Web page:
PUEBLO FAMILY OBTAINS $230,000 IN SETTLEMENT OF CIVIL RIGHTS CLAIMS AGAINST CITY OF PUEBLO, STATE OF CO AND US GOVERNMENT

Pueblo Family Obtains $230,000 in Settlement of Civil Rights Claims Against City of Pueblo, State of Colorado and U.S. Government

 

FOR IMMEDIATE RELEASE
August 29 , 2005

The American Civil Liberties Union (ACLU) and cooperating attorneys from Gibson, Dunn & Crutcher LLP obtained a $230,000 settlement for their client, the Unis family of Pueblo, Colorado. The settlement agreement, announced today, brings to a close a civil rights battle spanning almost four years against the United States, the City of Pueblo, individual officers from the DEA, the State of Colorado and the Pueblo Police Department. The federal government and the City of Pueblo will each pay $100,000, and the State, $30,000.

 

The settlement arose from lawsuits filed after several fully geared SWAT officers of the Pueblo Police Department, wielding assault weapons and masked in black, under the auspices of a federal drug task force, stormed the home of Dan and Rosa Unis and their two teenaged sons in late summer 2000. In what was later euphemistically called a "dynamic entry," the officers subdued the family at gunpoint, while yelling obscenities and kicking the family's small dog across the room. They then searched the home and arrested the teenage sons, detaining them in prison for two days without any parental contact. The officers operated without a warrant of any kind; no charges of any kind were ever filed by the government.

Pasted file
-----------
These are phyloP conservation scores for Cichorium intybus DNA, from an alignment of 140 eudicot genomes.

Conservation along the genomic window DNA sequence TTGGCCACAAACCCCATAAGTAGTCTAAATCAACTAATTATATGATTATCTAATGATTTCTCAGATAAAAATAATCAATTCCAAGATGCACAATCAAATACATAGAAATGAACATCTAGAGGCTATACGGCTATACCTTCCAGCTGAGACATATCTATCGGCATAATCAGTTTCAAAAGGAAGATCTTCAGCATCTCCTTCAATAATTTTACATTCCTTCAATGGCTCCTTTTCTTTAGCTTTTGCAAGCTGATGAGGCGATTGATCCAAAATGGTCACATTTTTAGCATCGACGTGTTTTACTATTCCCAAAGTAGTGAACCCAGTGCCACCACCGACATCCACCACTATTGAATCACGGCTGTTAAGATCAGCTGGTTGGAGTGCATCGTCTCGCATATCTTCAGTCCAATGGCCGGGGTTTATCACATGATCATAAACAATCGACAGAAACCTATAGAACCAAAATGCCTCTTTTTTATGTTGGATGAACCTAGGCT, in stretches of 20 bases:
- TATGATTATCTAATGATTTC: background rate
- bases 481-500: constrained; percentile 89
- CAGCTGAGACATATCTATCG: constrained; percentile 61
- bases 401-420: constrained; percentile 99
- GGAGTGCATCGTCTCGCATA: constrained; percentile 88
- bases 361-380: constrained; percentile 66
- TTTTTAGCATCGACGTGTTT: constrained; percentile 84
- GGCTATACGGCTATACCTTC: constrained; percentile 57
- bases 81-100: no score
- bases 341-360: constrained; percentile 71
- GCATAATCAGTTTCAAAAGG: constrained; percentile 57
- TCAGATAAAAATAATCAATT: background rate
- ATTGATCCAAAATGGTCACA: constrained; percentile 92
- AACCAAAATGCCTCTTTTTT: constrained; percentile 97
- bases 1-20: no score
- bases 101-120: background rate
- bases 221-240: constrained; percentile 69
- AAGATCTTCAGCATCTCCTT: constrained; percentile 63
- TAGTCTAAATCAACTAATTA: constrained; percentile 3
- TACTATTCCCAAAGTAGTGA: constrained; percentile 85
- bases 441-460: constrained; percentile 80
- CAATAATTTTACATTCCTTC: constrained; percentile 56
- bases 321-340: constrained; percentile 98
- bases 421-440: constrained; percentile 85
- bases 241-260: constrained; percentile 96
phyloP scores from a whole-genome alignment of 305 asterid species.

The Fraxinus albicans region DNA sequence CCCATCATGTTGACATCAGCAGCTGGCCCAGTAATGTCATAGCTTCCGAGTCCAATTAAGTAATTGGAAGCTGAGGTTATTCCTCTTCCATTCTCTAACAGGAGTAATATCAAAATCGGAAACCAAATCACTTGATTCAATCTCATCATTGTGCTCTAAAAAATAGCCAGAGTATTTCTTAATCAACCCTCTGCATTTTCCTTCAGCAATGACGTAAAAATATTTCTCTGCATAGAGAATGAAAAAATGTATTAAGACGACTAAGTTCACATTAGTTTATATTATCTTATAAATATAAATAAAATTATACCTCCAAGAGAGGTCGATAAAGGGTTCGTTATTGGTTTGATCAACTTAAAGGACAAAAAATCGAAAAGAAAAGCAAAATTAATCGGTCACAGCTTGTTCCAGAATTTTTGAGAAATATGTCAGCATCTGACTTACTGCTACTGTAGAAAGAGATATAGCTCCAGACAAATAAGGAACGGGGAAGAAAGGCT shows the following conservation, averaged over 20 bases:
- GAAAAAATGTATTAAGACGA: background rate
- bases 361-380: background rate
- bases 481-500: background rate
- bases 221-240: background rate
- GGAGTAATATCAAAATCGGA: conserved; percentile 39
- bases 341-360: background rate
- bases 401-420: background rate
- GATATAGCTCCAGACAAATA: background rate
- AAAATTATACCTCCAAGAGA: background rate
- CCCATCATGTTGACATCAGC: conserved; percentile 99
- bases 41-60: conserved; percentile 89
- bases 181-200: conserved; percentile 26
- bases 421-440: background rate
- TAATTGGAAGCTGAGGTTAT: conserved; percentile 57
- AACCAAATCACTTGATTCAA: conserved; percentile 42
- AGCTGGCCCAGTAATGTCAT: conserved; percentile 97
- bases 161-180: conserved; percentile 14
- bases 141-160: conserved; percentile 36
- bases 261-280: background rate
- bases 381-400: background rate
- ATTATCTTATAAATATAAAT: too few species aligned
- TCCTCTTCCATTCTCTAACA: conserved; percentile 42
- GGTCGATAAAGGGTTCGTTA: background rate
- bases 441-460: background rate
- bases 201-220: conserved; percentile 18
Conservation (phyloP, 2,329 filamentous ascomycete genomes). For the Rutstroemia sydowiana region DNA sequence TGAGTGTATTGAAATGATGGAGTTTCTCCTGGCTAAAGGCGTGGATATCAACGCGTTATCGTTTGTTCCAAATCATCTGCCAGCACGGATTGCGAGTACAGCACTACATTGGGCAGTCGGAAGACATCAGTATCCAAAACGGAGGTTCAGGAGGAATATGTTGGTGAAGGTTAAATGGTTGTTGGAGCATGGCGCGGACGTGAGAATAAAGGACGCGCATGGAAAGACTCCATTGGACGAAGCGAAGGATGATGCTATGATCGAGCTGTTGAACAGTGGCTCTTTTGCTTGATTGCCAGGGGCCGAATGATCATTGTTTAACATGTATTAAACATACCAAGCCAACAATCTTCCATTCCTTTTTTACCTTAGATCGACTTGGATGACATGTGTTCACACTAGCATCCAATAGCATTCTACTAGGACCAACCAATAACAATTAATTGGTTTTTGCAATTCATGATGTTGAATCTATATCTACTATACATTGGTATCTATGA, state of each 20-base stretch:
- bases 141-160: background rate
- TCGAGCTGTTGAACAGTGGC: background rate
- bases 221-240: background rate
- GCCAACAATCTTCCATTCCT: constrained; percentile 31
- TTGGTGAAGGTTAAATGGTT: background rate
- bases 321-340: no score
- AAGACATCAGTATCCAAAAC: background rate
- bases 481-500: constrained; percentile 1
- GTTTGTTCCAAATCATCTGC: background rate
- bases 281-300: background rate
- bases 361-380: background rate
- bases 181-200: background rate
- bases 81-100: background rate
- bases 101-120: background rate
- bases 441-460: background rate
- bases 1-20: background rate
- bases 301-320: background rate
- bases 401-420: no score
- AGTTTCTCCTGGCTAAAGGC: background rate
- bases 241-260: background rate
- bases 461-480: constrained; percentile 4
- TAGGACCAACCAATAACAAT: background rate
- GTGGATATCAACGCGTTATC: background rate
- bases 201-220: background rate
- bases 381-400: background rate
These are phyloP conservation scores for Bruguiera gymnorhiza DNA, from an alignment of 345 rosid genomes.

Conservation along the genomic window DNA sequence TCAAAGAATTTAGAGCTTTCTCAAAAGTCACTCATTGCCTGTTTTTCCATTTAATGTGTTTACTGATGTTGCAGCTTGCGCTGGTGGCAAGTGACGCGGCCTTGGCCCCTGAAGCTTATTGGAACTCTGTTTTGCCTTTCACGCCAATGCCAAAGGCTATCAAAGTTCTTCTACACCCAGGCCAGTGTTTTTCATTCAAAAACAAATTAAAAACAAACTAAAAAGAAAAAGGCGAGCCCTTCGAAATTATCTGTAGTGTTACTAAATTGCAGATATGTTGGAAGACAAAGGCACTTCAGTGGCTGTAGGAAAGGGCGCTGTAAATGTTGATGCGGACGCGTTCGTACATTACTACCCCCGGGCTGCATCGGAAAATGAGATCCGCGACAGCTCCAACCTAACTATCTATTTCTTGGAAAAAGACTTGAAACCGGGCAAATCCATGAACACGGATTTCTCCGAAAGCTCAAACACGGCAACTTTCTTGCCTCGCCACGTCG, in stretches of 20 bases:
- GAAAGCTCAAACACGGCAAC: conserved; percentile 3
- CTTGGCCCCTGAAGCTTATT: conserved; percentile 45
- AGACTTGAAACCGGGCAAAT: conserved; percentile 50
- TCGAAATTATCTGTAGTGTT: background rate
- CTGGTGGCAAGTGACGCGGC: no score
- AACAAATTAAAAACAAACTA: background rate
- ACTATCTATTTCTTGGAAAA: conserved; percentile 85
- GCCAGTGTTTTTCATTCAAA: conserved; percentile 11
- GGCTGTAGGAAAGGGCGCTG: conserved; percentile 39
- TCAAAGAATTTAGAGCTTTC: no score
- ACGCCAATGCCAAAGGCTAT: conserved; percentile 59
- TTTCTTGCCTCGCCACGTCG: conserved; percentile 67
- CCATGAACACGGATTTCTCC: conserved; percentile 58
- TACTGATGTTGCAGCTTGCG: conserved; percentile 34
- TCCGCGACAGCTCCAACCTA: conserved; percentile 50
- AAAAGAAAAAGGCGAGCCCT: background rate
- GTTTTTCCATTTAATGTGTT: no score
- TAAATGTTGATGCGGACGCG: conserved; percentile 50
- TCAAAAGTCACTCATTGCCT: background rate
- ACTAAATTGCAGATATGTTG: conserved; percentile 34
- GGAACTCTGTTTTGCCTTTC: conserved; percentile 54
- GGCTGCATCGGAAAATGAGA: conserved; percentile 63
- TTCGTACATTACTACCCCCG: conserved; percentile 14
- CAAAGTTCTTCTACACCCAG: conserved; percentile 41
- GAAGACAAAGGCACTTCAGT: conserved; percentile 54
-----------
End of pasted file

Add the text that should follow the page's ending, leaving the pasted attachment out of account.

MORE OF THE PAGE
"We are pleased to see the Fourth Amendment prevail, particularly during these challenging times for civil liberties," said Gibson Dunn litigation attorney Greg Whitehair, who with a team represents the Unis family on a pro bono basis. "We hope this result will prevent other families and individuals from suffering future law enforcement raids of this nature."

 

Earlier this year, in the Unis' lawsuit against the individual officers, Senior District Judge Richard P. Matsch, of the United States District Court for the District of Colorado, ruled that the officers' entry into the home and detention of the brothers violated the family's Fourth Amendment rights. He found that a competent officer would have known he or she was acting in violation of the Fourth Amendment. This ruling established important precedent regarding the limited scope of law enforcement actions that may be taken without an arrest warrant.

 

As a result of this ruling, and in light of separate tort claims brought against them and their agents, the governmental entities (United States, State of Colorado, City of Pueblo) chose to settle the litigation and pending appeals for $230,000.

 

"The ACLU considers this result an outstanding defense of civil liberties, and the Unis family is now able to move forward in support of the boys' college careers," said Cathryn L. Hazouri, Executive Director of the ACLU of Colorado. The Unis brothers are now honors students in veterinary medicine and ethno-botany.

 

"We are very pleased with the outcome, especially the recognition that the police were wrong when they broke into our home and terrified my family," said Dan Unis, father of the two boys. "We look forward to returning to our private lives."



Return to News